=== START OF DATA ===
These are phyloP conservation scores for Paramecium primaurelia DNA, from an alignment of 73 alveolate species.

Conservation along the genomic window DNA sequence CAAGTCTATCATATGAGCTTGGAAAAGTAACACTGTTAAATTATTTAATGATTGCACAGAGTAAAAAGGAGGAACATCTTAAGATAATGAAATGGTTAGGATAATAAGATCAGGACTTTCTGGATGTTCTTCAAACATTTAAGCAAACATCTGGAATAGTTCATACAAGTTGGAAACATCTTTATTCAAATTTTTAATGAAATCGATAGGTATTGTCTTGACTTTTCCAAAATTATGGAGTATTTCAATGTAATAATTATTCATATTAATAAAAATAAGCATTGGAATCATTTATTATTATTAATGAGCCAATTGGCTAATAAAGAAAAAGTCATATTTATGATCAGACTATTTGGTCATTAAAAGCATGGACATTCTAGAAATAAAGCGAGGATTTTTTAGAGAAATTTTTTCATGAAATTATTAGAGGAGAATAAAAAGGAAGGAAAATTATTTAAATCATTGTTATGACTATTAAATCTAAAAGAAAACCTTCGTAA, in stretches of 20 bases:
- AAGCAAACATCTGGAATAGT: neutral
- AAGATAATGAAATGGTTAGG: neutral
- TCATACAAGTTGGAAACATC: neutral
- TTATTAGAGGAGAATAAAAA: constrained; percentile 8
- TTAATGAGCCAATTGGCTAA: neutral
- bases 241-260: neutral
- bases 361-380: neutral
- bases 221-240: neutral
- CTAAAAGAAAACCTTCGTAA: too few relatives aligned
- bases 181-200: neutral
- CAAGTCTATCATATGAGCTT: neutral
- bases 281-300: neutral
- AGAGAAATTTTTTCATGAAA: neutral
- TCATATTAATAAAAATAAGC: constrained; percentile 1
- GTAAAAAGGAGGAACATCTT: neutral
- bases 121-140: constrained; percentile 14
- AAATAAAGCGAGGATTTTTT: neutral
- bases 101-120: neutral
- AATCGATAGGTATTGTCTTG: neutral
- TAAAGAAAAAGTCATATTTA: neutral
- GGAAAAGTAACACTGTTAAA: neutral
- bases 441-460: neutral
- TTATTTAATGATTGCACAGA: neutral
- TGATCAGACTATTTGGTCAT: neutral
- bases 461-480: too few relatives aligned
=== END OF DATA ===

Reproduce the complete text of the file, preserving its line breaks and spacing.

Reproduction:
These are phyloP conservation scores for Paramecium primaurelia DNA, from an alignment of 73 alveolate species.

Conservation along the genomic window DNA sequence CAAGTCTATCATATGAGCTTGGAAAAGTAACACTGTTAAATTATTTAATGATTGCACAGAGTAAAAAGGAGGAACATCTTAAGATAATGAAATGGTTAGGATAATAAGATCAGGACTTTCTGGATGTTCTTCAAACATTTAAGCAAACATCTGGAATAGTTCATACAAGTTGGAAACATCTTTATTCAAATTTTTAATGAAATCGATAGGTATTGTCTTGACTTTTCCAAAATTATGGAGTATTTCAATGTAATAATTATTCATATTAATAAAAATAAGCATTGGAATCATTTATTATTATTAATGAGCCAATTGGCTAATAAAGAAAAAGTCATATTTATGATCAGACTATTTGGTCATTAAAAGCATGGACATTCTAGAAATAAAGCGAGGATTTTTTAGAGAAATTTTTTCATGAAATTATTAGAGGAGAATAAAAAGGAAGGAAAATTATTTAAATCATTGTTATGACTATTAAATCTAAAAGAAAACCTTCGTAA, in stretches of 20 bases:
- AAGCAAACATCTGGAATAGT: neutral
- AAGATAATGAAATGGTTAGG: neutral
- TCATACAAGTTGGAAACATC: neutral
- TTATTAGAGGAGAATAAAAA: constrained; percentile 8
- TTAATGAGCCAATTGGCTAA: neutral
- bases 241-260: neutral
- bases 361-380: neutral
- bases 221-240: neutral
- CTAAAAGAAAACCTTCGTAA: too few relatives aligned
- bases 181-200: neutral
- CAAGTCTATCATATGAGCTT: neutral
- bases 281-300: neutral
- AGAGAAATTTTTTCATGAAA: neutral
- TCATATTAATAAAAATAAGC: constrained; percentile 1
- GTAAAAAGGAGGAACATCTT: neutral
- bases 121-140: constrained; percentile 14
- AAATAAAGCGAGGATTTTTT: neutral
- bases 101-120: neutral
- AATCGATAGGTATTGTCTTG: neutral
- TAAAGAAAAAGTCATATTTA: neutral
- GGAAAAGTAACACTGTTAAA: neutral
- bases 441-460: neutral
- TTATTTAATGATTGCACAGA: neutral
- TGATCAGACTATTTGGTCAT: neutral
- bases 461-480: too few relatives aligned